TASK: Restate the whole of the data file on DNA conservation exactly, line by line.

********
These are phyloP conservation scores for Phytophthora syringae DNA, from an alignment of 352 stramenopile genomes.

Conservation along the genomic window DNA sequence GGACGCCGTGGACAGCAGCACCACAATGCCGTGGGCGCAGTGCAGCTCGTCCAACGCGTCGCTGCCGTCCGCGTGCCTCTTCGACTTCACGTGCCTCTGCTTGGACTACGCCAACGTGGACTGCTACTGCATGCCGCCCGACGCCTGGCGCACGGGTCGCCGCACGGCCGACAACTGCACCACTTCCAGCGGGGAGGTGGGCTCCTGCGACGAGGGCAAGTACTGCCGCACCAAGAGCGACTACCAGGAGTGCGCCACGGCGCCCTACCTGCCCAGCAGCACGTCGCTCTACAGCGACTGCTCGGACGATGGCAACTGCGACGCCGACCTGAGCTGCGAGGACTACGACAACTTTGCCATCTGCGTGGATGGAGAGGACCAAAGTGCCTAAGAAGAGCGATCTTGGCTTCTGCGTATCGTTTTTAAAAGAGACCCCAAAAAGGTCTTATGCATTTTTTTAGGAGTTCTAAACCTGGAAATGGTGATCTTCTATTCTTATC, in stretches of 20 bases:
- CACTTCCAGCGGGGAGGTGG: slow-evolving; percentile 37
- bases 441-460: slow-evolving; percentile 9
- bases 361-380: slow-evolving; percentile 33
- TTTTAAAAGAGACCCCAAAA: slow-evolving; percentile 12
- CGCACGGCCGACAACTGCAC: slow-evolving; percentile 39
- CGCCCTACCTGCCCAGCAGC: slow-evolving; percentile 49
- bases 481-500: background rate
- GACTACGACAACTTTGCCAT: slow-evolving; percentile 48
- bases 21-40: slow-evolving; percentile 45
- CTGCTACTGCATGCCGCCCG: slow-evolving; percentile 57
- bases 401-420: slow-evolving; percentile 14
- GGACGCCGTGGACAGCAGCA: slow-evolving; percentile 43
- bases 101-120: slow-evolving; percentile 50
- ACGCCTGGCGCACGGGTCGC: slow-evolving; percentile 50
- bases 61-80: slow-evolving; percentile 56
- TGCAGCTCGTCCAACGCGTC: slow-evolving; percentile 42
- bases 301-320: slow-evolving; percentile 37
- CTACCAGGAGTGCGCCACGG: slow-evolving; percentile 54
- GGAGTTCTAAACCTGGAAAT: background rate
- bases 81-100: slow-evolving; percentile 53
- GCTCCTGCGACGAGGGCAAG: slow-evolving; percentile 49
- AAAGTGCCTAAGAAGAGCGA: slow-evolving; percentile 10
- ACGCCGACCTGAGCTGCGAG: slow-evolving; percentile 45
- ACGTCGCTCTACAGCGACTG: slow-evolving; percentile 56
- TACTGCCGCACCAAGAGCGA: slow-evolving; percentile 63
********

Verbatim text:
These are phyloP conservation scores for Phytophthora syringae DNA, from an alignment of 352 stramenopile genomes.

Conservation along the genomic window DNA sequence GGACGCCGTGGACAGCAGCACCACAATGCCGTGGGCGCAGTGCAGCTCGTCCAACGCGTCGCTGCCGTCCGCGTGCCTCTTCGACTTCACGTGCCTCTGCTTGGACTACGCCAACGTGGACTGCTACTGCATGCCGCCCGACGCCTGGCGCACGGGTCGCCGCACGGCCGACAACTGCACCACTTCCAGCGGGGAGGTGGGCTCCTGCGACGAGGGCAAGTACTGCCGCACCAAGAGCGACTACCAGGAGTGCGCCACGGCGCCCTACCTGCCCAGCAGCACGTCGCTCTACAGCGACTGCTCGGACGATGGCAACTGCGACGCCGACCTGAGCTGCGAGGACTACGACAACTTTGCCATCTGCGTGGATGGAGAGGACCAAAGTGCCTAAGAAGAGCGATCTTGGCTTCTGCGTATCGTTTTTAAAAGAGACCCCAAAAAGGTCTTATGCATTTTTTTAGGAGTTCTAAACCTGGAAATGGTGATCTTCTATTCTTATC, in stretches of 20 bases:
- CACTTCCAGCGGGGAGGTGG: slow-evolving; percentile 37
- bases 441-460: slow-evolving; percentile 9
- bases 361-380: slow-evolving; percentile 33
- TTTTAAAAGAGACCCCAAAA: slow-evolving; percentile 12
- CGCACGGCCGACAACTGCAC: slow-evolving; percentile 39
- CGCCCTACCTGCCCAGCAGC: slow-evolving; percentile 49
- bases 481-500: background rate
- GACTACGACAACTTTGCCAT: slow-evolving; percentile 48
- bases 21-40: slow-evolving; percentile 45
- CTGCTACTGCATGCCGCCCG: slow-evolving; percentile 57
- bases 401-420: slow-evolving; percentile 14
- GGACGCCGTGGACAGCAGCA: slow-evolving; percentile 43
- bases 101-120: slow-evolving; percentile 50
- ACGCCTGGCGCACGGGTCGC: slow-evolving; percentile 50
- bases 61-80: slow-evolving; percentile 56
- TGCAGCTCGTCCAACGCGTC: slow-evolving; percentile 42
- bases 301-320: slow-evolving; percentile 37
- CTACCAGGAGTGCGCCACGG: slow-evolving; percentile 54
- GGAGTTCTAAACCTGGAAAT: background rate
- bases 81-100: slow-evolving; percentile 53
- GCTCCTGCGACGAGGGCAAG: slow-evolving; percentile 49
- AAAGTGCCTAAGAAGAGCGA: slow-evolving; percentile 10
- ACGCCGACCTGAGCTGCGAG: slow-evolving; percentile 45
- ACGTCGCTCTACAGCGACTG: slow-evolving; percentile 56
- TACTGCCGCACCAAGAGCGA: slow-evolving; percentile 63